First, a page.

As a judge in juvenile court, Jay Corpening sees a lot of kids facing charges resulting from incidents at school. He also is well aware that once a young person is involved with the court system, he is likely to wind up there again.
During the New Hanover County Board of Education meeting Tuesday, Oct. 6, Corpening stood beside Superintendent Tim Markley to explain an agreement aimed at keeping students in school and out of court except for the most serious behavior.
The agreement, 18 months in the making, involved a broad group of people who deal with troubled young people — law enforcement, school officials, counselors, social services and mental health agencies and community groups.
The document lays out a range of punishments available to deal with varying degrees of misconduct, with the ultimate goal of steering youth in a positive direction and addressing mental health, social or family problems that may contribute to the bad behavior.
In 2012, Corpening, the chief district court judge for New Hanover and Pender counties, learned of a school district in Clayton, Georgia, that used similar methods. In six years, the district reduced suspensions, improved graduation rates and reduced incidents requiring the involvement of a school resource officer.
He thought Clayton’s approach could work here. Among those involved in developing the plan were Markley, Sheriff Ed McMahon, District Attorney Ben David, Wilmington Police Chief Ralph Evangelous and representatives of other agencies.
The agreement offers guidelines but does not limit the authority of administrators or the school board to take harsher action if the situation requires it, Markley said. But it also identifies out-of-school suspension and juvenile court as last resorts.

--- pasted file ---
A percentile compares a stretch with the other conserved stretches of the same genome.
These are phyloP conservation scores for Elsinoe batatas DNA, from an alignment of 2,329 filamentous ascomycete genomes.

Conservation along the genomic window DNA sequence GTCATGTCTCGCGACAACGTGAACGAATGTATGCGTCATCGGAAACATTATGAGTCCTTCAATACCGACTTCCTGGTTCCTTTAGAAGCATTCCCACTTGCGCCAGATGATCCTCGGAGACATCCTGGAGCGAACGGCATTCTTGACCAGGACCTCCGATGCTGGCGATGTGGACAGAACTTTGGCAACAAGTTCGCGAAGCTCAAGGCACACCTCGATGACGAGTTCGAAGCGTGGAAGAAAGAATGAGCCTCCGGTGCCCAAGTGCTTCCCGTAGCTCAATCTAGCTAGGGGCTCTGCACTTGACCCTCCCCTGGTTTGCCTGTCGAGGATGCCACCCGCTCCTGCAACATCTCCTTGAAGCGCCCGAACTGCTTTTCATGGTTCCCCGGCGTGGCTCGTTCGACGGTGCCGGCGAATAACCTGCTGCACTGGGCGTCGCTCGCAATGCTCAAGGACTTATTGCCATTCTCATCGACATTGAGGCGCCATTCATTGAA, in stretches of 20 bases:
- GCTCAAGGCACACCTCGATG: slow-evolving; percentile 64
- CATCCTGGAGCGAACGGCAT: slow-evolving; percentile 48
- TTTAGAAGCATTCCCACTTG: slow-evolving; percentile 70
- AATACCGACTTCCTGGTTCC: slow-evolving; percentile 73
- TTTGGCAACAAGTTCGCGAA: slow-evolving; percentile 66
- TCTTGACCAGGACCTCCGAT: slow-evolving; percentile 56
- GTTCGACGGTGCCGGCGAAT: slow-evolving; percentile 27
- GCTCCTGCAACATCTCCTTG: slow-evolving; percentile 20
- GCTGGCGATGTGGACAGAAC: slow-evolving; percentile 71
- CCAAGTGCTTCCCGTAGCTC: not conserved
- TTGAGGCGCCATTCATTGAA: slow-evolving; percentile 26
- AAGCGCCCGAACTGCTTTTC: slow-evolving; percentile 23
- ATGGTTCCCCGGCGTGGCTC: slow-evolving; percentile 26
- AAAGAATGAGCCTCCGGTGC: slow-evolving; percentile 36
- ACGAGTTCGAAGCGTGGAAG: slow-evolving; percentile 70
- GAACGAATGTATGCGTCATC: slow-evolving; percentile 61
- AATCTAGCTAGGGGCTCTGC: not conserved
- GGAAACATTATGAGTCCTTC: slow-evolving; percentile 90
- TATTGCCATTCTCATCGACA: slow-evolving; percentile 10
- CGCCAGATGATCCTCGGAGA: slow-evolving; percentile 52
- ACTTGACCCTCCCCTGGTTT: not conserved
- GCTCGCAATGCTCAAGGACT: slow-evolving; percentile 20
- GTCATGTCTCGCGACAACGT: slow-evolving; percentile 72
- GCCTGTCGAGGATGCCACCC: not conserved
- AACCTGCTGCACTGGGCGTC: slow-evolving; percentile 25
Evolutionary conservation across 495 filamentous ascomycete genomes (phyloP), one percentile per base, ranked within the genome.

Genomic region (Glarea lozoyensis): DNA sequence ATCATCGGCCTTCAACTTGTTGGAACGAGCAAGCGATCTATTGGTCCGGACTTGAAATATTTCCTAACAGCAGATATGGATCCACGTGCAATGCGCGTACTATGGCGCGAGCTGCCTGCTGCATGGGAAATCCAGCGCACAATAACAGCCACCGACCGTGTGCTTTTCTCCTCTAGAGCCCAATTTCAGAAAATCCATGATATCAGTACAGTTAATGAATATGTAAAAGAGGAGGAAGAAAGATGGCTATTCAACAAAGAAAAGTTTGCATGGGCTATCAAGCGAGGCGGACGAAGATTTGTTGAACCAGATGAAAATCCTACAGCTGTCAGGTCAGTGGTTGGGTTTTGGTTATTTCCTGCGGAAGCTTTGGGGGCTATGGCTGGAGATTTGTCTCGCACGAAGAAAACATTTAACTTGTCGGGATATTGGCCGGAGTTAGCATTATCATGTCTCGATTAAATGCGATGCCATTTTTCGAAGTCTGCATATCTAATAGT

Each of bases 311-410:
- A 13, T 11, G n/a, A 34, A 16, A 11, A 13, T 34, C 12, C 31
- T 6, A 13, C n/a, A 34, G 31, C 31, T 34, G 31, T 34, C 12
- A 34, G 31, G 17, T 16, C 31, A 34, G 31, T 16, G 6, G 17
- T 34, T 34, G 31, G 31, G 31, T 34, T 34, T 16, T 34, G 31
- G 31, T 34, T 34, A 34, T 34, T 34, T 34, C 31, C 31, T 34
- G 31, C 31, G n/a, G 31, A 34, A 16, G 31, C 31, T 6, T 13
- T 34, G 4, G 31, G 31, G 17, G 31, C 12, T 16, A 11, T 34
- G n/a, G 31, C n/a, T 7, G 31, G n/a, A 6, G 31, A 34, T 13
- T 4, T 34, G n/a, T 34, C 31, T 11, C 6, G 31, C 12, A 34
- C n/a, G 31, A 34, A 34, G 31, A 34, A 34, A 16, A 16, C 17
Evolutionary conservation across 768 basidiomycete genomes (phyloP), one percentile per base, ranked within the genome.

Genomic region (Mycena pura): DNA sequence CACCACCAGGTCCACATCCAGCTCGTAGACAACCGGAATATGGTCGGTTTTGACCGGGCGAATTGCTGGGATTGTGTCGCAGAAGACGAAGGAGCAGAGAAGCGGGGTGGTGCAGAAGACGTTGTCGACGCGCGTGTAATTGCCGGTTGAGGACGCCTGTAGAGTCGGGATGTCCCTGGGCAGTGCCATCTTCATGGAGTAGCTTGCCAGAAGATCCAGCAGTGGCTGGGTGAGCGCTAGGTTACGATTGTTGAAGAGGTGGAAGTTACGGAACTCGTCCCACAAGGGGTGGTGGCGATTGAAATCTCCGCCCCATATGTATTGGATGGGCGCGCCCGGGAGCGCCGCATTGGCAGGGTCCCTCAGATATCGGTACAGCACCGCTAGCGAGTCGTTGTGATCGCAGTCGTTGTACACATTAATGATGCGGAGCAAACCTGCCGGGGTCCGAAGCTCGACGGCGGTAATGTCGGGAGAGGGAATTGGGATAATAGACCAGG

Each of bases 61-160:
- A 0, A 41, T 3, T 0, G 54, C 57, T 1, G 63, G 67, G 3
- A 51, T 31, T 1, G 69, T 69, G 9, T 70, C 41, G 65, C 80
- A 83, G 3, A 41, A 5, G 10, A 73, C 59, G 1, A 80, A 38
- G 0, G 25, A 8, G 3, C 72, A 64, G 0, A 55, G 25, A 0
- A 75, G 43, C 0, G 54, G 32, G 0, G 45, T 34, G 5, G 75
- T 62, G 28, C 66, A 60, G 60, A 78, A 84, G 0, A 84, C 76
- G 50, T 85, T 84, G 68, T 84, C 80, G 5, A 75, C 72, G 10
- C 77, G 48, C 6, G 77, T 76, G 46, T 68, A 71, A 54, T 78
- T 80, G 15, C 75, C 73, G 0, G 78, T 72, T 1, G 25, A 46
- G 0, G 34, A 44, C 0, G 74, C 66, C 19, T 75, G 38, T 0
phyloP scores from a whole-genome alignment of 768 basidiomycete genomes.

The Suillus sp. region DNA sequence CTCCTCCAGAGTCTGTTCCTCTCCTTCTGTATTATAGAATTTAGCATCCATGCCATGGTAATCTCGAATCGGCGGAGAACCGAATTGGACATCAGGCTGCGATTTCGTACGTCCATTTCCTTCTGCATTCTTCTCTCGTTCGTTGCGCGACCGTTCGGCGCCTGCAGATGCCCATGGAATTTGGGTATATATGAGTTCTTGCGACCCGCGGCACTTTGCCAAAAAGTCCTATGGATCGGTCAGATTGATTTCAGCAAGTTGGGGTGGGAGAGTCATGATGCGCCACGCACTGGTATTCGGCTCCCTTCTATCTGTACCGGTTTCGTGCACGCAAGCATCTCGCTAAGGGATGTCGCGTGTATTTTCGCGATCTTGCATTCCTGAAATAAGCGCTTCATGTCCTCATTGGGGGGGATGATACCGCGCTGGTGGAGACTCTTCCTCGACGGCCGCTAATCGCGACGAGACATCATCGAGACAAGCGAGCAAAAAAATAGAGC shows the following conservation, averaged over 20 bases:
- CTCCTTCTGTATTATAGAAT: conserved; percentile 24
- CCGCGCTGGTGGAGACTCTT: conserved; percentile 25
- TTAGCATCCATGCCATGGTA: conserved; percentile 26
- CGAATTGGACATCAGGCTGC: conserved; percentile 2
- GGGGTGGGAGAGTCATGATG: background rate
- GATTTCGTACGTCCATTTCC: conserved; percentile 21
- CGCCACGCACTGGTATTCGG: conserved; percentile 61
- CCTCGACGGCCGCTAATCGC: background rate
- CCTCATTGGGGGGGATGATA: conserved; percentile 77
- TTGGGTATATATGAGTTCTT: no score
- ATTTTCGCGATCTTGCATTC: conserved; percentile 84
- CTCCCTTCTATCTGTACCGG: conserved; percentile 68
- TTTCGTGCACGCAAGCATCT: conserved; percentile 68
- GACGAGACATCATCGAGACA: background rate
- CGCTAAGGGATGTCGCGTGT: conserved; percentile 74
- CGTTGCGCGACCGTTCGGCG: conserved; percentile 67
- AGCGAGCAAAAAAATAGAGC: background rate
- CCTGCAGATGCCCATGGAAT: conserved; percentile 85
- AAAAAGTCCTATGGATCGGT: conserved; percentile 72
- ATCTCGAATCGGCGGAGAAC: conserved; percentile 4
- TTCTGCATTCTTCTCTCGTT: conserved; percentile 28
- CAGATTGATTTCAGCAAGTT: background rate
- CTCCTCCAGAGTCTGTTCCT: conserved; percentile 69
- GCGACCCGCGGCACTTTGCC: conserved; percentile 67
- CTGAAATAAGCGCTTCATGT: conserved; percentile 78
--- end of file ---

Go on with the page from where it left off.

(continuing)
The agreement incorporates many things the school system already is doing but also clarifies and standardizes responses, Corpening and Markley said.
The board voted 6-0 to approve the agreement, but members Ed Higgins and Tammy Covil expressed concern that the document would indeed limit their authority. Covil also said it fails to acknowledge what is already being done to reduce suspensions and punishment involving a criminal charge.
“It just seems to me like this agreement is putting down what we already do,” Covil said.
That isn’t the intent, said Corpening, who agreed the schools and school resource officers are doing an excellent job working to keep students in class and out of court.
The focus is on students who need a firm hand and strong guidance, the judge said.
“What we’re looking at is the kids who make us mad, not the kids who scare us,” Corpening said.
There is still zero tolerance for weapons, drugs, sexual assaults and other serious incidents, Markley added.
Two residents who are active with the NAACP’s local chapter, Steve Lee and George Vlasits, stood at the beginning of the meeting to express support for the agreement. Lee said suspensions, dropouts and the prison population are too high.
“School suspension starts this process,” he said. The agreement “is a tool for you to turn these sad statistics around,” he said.
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